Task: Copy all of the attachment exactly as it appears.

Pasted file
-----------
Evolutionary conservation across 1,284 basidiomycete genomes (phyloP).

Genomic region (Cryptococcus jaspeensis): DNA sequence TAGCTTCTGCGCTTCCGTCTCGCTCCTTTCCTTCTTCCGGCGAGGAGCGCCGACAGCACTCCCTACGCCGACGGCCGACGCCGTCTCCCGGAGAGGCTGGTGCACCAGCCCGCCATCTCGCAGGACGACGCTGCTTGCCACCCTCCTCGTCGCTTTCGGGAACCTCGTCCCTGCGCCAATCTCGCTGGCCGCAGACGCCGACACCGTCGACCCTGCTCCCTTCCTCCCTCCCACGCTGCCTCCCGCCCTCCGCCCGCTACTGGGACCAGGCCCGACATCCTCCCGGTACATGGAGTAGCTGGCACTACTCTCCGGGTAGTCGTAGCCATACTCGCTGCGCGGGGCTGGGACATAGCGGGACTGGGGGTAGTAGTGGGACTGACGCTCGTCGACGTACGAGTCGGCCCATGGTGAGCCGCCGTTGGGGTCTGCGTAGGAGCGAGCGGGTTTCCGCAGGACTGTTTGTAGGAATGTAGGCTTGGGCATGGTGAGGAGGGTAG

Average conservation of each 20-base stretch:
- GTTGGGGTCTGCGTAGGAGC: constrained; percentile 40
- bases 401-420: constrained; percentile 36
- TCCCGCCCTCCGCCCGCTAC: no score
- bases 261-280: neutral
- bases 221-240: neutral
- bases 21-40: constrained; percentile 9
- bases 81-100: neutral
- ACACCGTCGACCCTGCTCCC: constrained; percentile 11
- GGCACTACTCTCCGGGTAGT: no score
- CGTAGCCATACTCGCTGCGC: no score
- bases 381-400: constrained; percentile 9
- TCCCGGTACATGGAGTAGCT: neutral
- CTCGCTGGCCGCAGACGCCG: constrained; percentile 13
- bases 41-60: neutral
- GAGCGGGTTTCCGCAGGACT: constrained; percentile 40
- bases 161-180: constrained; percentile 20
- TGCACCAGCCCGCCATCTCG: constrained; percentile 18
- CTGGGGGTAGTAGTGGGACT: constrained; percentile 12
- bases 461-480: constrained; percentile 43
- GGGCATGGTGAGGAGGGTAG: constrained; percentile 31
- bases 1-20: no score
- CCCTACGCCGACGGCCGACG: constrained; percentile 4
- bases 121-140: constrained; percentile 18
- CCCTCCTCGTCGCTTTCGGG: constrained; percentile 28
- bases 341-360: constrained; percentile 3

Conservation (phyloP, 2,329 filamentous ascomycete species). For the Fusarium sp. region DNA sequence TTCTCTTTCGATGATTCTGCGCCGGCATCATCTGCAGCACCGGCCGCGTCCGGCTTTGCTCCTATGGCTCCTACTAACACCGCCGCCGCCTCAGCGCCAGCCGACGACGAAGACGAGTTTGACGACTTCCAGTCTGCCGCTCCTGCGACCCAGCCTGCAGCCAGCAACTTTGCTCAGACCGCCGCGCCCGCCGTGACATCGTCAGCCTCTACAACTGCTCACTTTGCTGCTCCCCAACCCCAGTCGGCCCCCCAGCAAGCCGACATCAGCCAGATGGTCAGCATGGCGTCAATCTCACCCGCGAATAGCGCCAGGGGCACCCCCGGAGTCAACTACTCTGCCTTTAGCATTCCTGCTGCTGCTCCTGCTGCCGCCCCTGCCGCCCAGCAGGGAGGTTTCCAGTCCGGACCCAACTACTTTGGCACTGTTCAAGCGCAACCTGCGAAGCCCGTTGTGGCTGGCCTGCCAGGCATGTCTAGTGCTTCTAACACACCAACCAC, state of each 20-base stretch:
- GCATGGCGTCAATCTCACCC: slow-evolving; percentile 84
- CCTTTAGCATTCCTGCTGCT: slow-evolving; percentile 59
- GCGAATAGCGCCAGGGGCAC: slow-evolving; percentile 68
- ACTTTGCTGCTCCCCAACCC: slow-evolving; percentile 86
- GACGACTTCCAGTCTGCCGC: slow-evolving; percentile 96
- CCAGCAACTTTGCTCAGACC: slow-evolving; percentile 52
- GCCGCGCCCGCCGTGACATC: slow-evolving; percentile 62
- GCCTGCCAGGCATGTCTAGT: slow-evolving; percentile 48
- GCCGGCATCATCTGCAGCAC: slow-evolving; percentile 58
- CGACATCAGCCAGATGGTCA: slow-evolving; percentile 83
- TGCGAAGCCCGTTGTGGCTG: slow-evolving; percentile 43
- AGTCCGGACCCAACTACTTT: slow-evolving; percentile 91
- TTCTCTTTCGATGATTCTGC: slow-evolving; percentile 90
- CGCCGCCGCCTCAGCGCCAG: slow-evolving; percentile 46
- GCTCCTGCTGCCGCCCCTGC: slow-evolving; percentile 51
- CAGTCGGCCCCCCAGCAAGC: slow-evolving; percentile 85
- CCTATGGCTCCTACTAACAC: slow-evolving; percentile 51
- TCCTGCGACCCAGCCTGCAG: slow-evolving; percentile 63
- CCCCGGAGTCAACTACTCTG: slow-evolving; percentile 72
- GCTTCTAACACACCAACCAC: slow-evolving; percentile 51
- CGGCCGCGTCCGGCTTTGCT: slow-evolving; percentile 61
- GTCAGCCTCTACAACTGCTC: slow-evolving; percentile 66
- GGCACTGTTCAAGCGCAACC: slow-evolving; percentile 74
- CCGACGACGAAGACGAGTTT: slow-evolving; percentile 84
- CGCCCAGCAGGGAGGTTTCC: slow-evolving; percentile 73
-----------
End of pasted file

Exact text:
Evolutionary conservation across 1,284 basidiomycete genomes (phyloP).

Genomic region (Cryptococcus jaspeensis): DNA sequence TAGCTTCTGCGCTTCCGTCTCGCTCCTTTCCTTCTTCCGGCGAGGAGCGCCGACAGCACTCCCTACGCCGACGGCCGACGCCGTCTCCCGGAGAGGCTGGTGCACCAGCCCGCCATCTCGCAGGACGACGCTGCTTGCCACCCTCCTCGTCGCTTTCGGGAACCTCGTCCCTGCGCCAATCTCGCTGGCCGCAGACGCCGACACCGTCGACCCTGCTCCCTTCCTCCCTCCCACGCTGCCTCCCGCCCTCCGCCCGCTACTGGGACCAGGCCCGACATCCTCCCGGTACATGGAGTAGCTGGCACTACTCTCCGGGTAGTCGTAGCCATACTCGCTGCGCGGGGCTGGGACATAGCGGGACTGGGGGTAGTAGTGGGACTGACGCTCGTCGACGTACGAGTCGGCCCATGGTGAGCCGCCGTTGGGGTCTGCGTAGGAGCGAGCGGGTTTCCGCAGGACTGTTTGTAGGAATGTAGGCTTGGGCATGGTGAGGAGGGTAG

Average conservation of each 20-base stretch:
- GTTGGGGTCTGCGTAGGAGC: constrained; percentile 40
- bases 401-420: constrained; percentile 36
- TCCCGCCCTCCGCCCGCTAC: no score
- bases 261-280: neutral
- bases 221-240: neutral
- bases 21-40: constrained; percentile 9
- bases 81-100: neutral
- ACACCGTCGACCCTGCTCCC: constrained; percentile 11
- GGCACTACTCTCCGGGTAGT: no score
- CGTAGCCATACTCGCTGCGC: no score
- bases 381-400: constrained; percentile 9
- TCCCGGTACATGGAGTAGCT: neutral
- CTCGCTGGCCGCAGACGCCG: constrained; percentile 13
- bases 41-60: neutral
- GAGCGGGTTTCCGCAGGACT: constrained; percentile 40
- bases 161-180: constrained; percentile 20
- TGCACCAGCCCGCCATCTCG: constrained; percentile 18
- CTGGGGGTAGTAGTGGGACT: constrained; percentile 12
- bases 461-480: constrained; percentile 43
- GGGCATGGTGAGGAGGGTAG: constrained; percentile 31
- bases 1-20: no score
- CCCTACGCCGACGGCCGACG: constrained; percentile 4
- bases 121-140: constrained; percentile 18
- CCCTCCTCGTCGCTTTCGGG: constrained; percentile 28
- bases 341-360: constrained; percentile 3

Conservation (phyloP, 2,329 filamentous ascomycete species). For the Fusarium sp. region DNA sequence TTCTCTTTCGATGATTCTGCGCCGGCATCATCTGCAGCACCGGCCGCGTCCGGCTTTGCTCCTATGGCTCCTACTAACACCGCCGCCGCCTCAGCGCCAGCCGACGACGAAGACGAGTTTGACGACTTCCAGTCTGCCGCTCCTGCGACCCAGCCTGCAGCCAGCAACTTTGCTCAGACCGCCGCGCCCGCCGTGACATCGTCAGCCTCTACAACTGCTCACTTTGCTGCTCCCCAACCCCAGTCGGCCCCCCAGCAAGCCGACATCAGCCAGATGGTCAGCATGGCGTCAATCTCACCCGCGAATAGCGCCAGGGGCACCCCCGGAGTCAACTACTCTGCCTTTAGCATTCCTGCTGCTGCTCCTGCTGCCGCCCCTGCCGCCCAGCAGGGAGGTTTCCAGTCCGGACCCAACTACTTTGGCACTGTTCAAGCGCAACCTGCGAAGCCCGTTGTGGCTGGCCTGCCAGGCATGTCTAGTGCTTCTAACACACCAACCAC, state of each 20-base stretch:
- GCATGGCGTCAATCTCACCC: slow-evolving; percentile 84
- CCTTTAGCATTCCTGCTGCT: slow-evolving; percentile 59
- GCGAATAGCGCCAGGGGCAC: slow-evolving; percentile 68
- ACTTTGCTGCTCCCCAACCC: slow-evolving; percentile 86
- GACGACTTCCAGTCTGCCGC: slow-evolving; percentile 96
- CCAGCAACTTTGCTCAGACC: slow-evolving; percentile 52
- GCCGCGCCCGCCGTGACATC: slow-evolving; percentile 62
- GCCTGCCAGGCATGTCTAGT: slow-evolving; percentile 48
- GCCGGCATCATCTGCAGCAC: slow-evolving; percentile 58
- CGACATCAGCCAGATGGTCA: slow-evolving; percentile 83
- TGCGAAGCCCGTTGTGGCTG: slow-evolving; percentile 43
- AGTCCGGACCCAACTACTTT: slow-evolving; percentile 91
- TTCTCTTTCGATGATTCTGC: slow-evolving; percentile 90
- CGCCGCCGCCTCAGCGCCAG: slow-evolving; percentile 46
- GCTCCTGCTGCCGCCCCTGC: slow-evolving; percentile 51
- CAGTCGGCCCCCCAGCAAGC: slow-evolving; percentile 85
- CCTATGGCTCCTACTAACAC: slow-evolving; percentile 51
- TCCTGCGACCCAGCCTGCAG: slow-evolving; percentile 63
- CCCCGGAGTCAACTACTCTG: slow-evolving; percentile 72
- GCTTCTAACACACCAACCAC: slow-evolving; percentile 51
- CGGCCGCGTCCGGCTTTGCT: slow-evolving; percentile 61
- GTCAGCCTCTACAACTGCTC: slow-evolving; percentile 66
- GGCACTGTTCAAGCGCAACC: slow-evolving; percentile 74
- CCGACGACGAAGACGAGTTT: slow-evolving; percentile 84
- CGCCCAGCAGGGAGGTTTCC: slow-evolving; percentile 73